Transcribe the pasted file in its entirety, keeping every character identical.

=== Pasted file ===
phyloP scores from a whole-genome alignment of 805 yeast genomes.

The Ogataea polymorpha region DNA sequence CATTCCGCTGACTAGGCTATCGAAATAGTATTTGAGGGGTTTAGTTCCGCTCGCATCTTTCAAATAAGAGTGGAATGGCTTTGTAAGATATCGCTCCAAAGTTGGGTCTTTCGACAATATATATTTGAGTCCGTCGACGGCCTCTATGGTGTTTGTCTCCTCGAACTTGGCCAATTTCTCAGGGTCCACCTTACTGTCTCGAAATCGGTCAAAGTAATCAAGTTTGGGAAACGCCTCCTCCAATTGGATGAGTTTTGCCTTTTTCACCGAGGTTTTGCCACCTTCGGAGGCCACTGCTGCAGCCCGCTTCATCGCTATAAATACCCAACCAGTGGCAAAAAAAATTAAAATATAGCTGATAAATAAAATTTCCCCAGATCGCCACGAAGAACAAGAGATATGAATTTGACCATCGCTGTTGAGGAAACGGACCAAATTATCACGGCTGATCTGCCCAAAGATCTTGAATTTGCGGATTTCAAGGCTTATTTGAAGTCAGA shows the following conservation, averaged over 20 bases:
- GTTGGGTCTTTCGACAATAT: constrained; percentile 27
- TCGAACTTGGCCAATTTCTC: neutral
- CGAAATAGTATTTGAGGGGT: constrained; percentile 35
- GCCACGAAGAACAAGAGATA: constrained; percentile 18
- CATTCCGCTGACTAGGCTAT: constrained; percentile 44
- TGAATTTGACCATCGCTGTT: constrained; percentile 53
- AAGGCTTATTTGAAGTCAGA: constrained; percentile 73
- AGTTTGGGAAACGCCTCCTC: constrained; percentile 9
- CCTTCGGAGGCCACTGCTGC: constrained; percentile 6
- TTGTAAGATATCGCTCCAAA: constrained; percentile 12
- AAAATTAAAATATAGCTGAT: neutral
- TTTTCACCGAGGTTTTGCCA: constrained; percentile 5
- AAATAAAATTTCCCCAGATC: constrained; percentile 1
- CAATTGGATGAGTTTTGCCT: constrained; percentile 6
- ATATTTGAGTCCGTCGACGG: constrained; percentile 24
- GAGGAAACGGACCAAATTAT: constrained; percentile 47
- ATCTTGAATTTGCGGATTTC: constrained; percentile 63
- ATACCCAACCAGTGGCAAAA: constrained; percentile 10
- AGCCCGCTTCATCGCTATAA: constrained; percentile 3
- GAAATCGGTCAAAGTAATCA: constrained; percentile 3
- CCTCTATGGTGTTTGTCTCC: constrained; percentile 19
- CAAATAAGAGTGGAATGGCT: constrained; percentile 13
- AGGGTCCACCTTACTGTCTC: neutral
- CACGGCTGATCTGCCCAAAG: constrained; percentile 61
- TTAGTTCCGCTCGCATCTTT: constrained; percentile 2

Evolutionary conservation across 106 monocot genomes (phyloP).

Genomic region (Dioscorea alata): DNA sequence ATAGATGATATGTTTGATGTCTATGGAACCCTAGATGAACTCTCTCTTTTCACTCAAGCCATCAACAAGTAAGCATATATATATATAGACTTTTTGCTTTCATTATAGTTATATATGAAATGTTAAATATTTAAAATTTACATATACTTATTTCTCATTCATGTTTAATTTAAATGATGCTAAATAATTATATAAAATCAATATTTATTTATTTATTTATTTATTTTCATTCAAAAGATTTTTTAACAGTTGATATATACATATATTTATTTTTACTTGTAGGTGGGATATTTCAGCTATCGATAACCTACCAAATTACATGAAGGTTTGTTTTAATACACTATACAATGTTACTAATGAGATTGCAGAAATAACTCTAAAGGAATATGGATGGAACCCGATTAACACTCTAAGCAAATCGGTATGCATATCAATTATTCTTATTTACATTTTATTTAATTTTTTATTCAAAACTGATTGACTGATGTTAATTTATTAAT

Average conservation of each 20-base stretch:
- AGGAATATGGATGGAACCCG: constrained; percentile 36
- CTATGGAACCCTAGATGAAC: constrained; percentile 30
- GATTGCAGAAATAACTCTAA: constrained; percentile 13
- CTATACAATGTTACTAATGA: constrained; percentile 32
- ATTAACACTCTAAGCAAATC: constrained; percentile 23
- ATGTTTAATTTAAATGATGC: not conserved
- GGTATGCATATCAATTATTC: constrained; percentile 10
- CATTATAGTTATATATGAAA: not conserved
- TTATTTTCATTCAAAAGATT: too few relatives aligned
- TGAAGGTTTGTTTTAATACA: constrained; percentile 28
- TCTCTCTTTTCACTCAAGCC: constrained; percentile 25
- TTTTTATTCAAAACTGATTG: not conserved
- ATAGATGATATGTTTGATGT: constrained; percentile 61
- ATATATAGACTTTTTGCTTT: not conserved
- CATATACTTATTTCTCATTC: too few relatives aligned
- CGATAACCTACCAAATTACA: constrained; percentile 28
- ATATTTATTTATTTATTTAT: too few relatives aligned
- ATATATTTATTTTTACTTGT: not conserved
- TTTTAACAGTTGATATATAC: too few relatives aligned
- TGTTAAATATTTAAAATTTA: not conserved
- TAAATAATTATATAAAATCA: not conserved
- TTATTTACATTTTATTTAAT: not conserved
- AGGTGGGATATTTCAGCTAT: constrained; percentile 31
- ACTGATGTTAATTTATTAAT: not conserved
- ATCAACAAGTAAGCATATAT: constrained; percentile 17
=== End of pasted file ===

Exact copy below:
phyloP scores from a whole-genome alignment of 805 yeast genomes.

The Ogataea polymorpha region DNA sequence CATTCCGCTGACTAGGCTATCGAAATAGTATTTGAGGGGTTTAGTTCCGCTCGCATCTTTCAAATAAGAGTGGAATGGCTTTGTAAGATATCGCTCCAAAGTTGGGTCTTTCGACAATATATATTTGAGTCCGTCGACGGCCTCTATGGTGTTTGTCTCCTCGAACTTGGCCAATTTCTCAGGGTCCACCTTACTGTCTCGAAATCGGTCAAAGTAATCAAGTTTGGGAAACGCCTCCTCCAATTGGATGAGTTTTGCCTTTTTCACCGAGGTTTTGCCACCTTCGGAGGCCACTGCTGCAGCCCGCTTCATCGCTATAAATACCCAACCAGTGGCAAAAAAAATTAAAATATAGCTGATAAATAAAATTTCCCCAGATCGCCACGAAGAACAAGAGATATGAATTTGACCATCGCTGTTGAGGAAACGGACCAAATTATCACGGCTGATCTGCCCAAAGATCTTGAATTTGCGGATTTCAAGGCTTATTTGAAGTCAGA shows the following conservation, averaged over 20 bases:
- GTTGGGTCTTTCGACAATAT: constrained; percentile 27
- TCGAACTTGGCCAATTTCTC: neutral
- CGAAATAGTATTTGAGGGGT: constrained; percentile 35
- GCCACGAAGAACAAGAGATA: constrained; percentile 18
- CATTCCGCTGACTAGGCTAT: constrained; percentile 44
- TGAATTTGACCATCGCTGTT: constrained; percentile 53
- AAGGCTTATTTGAAGTCAGA: constrained; percentile 73
- AGTTTGGGAAACGCCTCCTC: constrained; percentile 9
- CCTTCGGAGGCCACTGCTGC: constrained; percentile 6
- TTGTAAGATATCGCTCCAAA: constrained; percentile 12
- AAAATTAAAATATAGCTGAT: neutral
- TTTTCACCGAGGTTTTGCCA: constrained; percentile 5
- AAATAAAATTTCCCCAGATC: constrained; percentile 1
- CAATTGGATGAGTTTTGCCT: constrained; percentile 6
- ATATTTGAGTCCGTCGACGG: constrained; percentile 24
- GAGGAAACGGACCAAATTAT: constrained; percentile 47
- ATCTTGAATTTGCGGATTTC: constrained; percentile 63
- ATACCCAACCAGTGGCAAAA: constrained; percentile 10
- AGCCCGCTTCATCGCTATAA: constrained; percentile 3
- GAAATCGGTCAAAGTAATCA: constrained; percentile 3
- CCTCTATGGTGTTTGTCTCC: constrained; percentile 19
- CAAATAAGAGTGGAATGGCT: constrained; percentile 13
- AGGGTCCACCTTACTGTCTC: neutral
- CACGGCTGATCTGCCCAAAG: constrained; percentile 61
- TTAGTTCCGCTCGCATCTTT: constrained; percentile 2

Evolutionary conservation across 106 monocot genomes (phyloP).

Genomic region (Dioscorea alata): DNA sequence ATAGATGATATGTTTGATGTCTATGGAACCCTAGATGAACTCTCTCTTTTCACTCAAGCCATCAACAAGTAAGCATATATATATATAGACTTTTTGCTTTCATTATAGTTATATATGAAATGTTAAATATTTAAAATTTACATATACTTATTTCTCATTCATGTTTAATTTAAATGATGCTAAATAATTATATAAAATCAATATTTATTTATTTATTTATTTATTTTCATTCAAAAGATTTTTTAACAGTTGATATATACATATATTTATTTTTACTTGTAGGTGGGATATTTCAGCTATCGATAACCTACCAAATTACATGAAGGTTTGTTTTAATACACTATACAATGTTACTAATGAGATTGCAGAAATAACTCTAAAGGAATATGGATGGAACCCGATTAACACTCTAAGCAAATCGGTATGCATATCAATTATTCTTATTTACATTTTATTTAATTTTTTATTCAAAACTGATTGACTGATGTTAATTTATTAAT

Average conservation of each 20-base stretch:
- AGGAATATGGATGGAACCCG: constrained; percentile 36
- CTATGGAACCCTAGATGAAC: constrained; percentile 30
- GATTGCAGAAATAACTCTAA: constrained; percentile 13
- CTATACAATGTTACTAATGA: constrained; percentile 32
- ATTAACACTCTAAGCAAATC: constrained; percentile 23
- ATGTTTAATTTAAATGATGC: not conserved
- GGTATGCATATCAATTATTC: constrained; percentile 10
- CATTATAGTTATATATGAAA: not conserved
- TTATTTTCATTCAAAAGATT: too few relatives aligned
- TGAAGGTTTGTTTTAATACA: constrained; percentile 28
- TCTCTCTTTTCACTCAAGCC: constrained; percentile 25
- TTTTTATTCAAAACTGATTG: not conserved
- ATAGATGATATGTTTGATGT: constrained; percentile 61
- ATATATAGACTTTTTGCTTT: not conserved
- CATATACTTATTTCTCATTC: too few relatives aligned
- CGATAACCTACCAAATTACA: constrained; percentile 28
- ATATTTATTTATTTATTTAT: too few relatives aligned
- ATATATTTATTTTTACTTGT: not conserved
- TTTTAACAGTTGATATATAC: too few relatives aligned
- TGTTAAATATTTAAAATTTA: not conserved
- TAAATAATTATATAAAATCA: not conserved
- TTATTTACATTTTATTTAAT: not conserved
- AGGTGGGATATTTCAGCTAT: constrained; percentile 31
- ACTGATGTTAATTTATTAAT: not conserved
- ATCAACAAGTAAGCATATAT: constrained; percentile 17